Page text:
How Does Strength Training Measure Up To Cardio?

When we think about leading healthier lives, we’re always quick to think that daily walks and runs are the best way to do so. While they are quite effective, the truth of the matter is that strength training is equally as important – there’s even research to prove that.

One of the reasons weight training is not as explored as cardio is the fact that many people are put off by the equipment needed to lift weights. This may be the case in the gym, but when it comes to home workouts, there’s a lot that you can do that doesn’t require a hefty price tag. Bodyweight exercises, resistance bands, and even household “weights” can all be utilized. If you find that you’re enjoying it and need more challenging weights, you can always look into signing up for a gym or buying equipment to help you work out at home. It’s all up to you and what you’re comfortable doing.

The truth about strength training

When it comes to improving strength, building muscle mass, and bone mineral density, research has found that strength training is incredibly effective, however, you probably already knew this. What you may not know, is that strength training also assists our bodies in processing fat and sugar in our bloodstream. It’s also good at improving your overall fitness level, making it easier to complete daily tasks.

In addition to this, you’re also able to reap the benefits of daily workouts that include improved mood and reduced depression and anxiety symptoms.

Further to this, and similar to that of cardio exercises, strength training can also reduce the risk of developing diseases such as cardiovascular diseases, obesity, diabetes, and early death. This doesn’t require cardio exercises to be the case, it’s true of any form of exercise. Of course, your personal factors such as weight, sex, age, mental health, and cardiovascular health will play a role in this, however, you will still reap the benefits of regular exercise.

An area in which strength training surpasses cardio training is reducing age-related diseases and their symptoms, for example, cognitive impairment, muscle wasting, and day-to-day physical functioning.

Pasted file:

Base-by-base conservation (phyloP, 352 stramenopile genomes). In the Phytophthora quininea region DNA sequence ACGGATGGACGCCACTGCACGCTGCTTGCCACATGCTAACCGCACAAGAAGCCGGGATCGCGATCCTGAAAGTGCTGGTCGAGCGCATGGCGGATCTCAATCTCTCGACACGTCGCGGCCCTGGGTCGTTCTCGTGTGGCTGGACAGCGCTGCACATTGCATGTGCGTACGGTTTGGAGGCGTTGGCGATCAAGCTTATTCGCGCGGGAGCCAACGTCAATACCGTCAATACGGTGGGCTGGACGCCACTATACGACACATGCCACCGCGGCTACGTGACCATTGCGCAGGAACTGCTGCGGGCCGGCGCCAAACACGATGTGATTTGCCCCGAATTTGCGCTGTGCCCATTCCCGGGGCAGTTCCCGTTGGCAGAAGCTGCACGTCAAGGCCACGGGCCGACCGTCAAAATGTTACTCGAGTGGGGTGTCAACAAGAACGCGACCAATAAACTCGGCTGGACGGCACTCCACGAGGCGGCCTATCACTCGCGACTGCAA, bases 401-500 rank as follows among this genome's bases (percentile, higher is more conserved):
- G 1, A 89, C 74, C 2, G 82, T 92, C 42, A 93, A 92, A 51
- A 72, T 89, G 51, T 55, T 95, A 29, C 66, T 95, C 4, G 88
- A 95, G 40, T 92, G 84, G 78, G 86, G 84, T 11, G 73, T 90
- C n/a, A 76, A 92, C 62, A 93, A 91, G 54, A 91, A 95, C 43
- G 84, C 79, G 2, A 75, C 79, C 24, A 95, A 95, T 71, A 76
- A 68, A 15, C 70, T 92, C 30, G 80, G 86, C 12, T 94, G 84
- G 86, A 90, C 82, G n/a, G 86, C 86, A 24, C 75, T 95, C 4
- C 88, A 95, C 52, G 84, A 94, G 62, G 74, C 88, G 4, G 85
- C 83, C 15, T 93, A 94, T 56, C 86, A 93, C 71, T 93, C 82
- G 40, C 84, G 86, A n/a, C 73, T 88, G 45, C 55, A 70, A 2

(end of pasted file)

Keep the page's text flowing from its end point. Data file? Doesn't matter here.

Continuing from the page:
Strength Training Should Be A Part Of Our Exercise Routine

The minimum recommendations for strength training in adults are a minimum of two days a week, and research has found that 10-30 percent of the adult population are reaching this target, leaving approximately 70 percent experiencing a training deficit.

While the reason for this lack of uptake is unclear, it’s believed that the classic “bulking up” stereotype associated with this training method is likely to blame. We have seen more people opening up to the use of weight training, however, it’s going to take a while before people put it on the same level as cardio workouts.

Starting Your Strength Training Journey

When it comes to starting any fitness program, the first step is taking the time to do it. Home workouts are a great starting point for you to familiarise yourself with weight training and perfecting your form – improper form is a recipe for disaster. If you’re not sure where to start, look into online tutorials or download a fitness app, this will give you a few useful options to get started as well as tips for performing each set.

It’s Time To Shift Our Mindset

We need to start taking notice of the benefits of strength training, it’s not only reserved for bodybuilders or people looking to bulk up. Start with simple exercises, reward yourself with every workout when you click right here, and slowly work your way up to more advanced sets.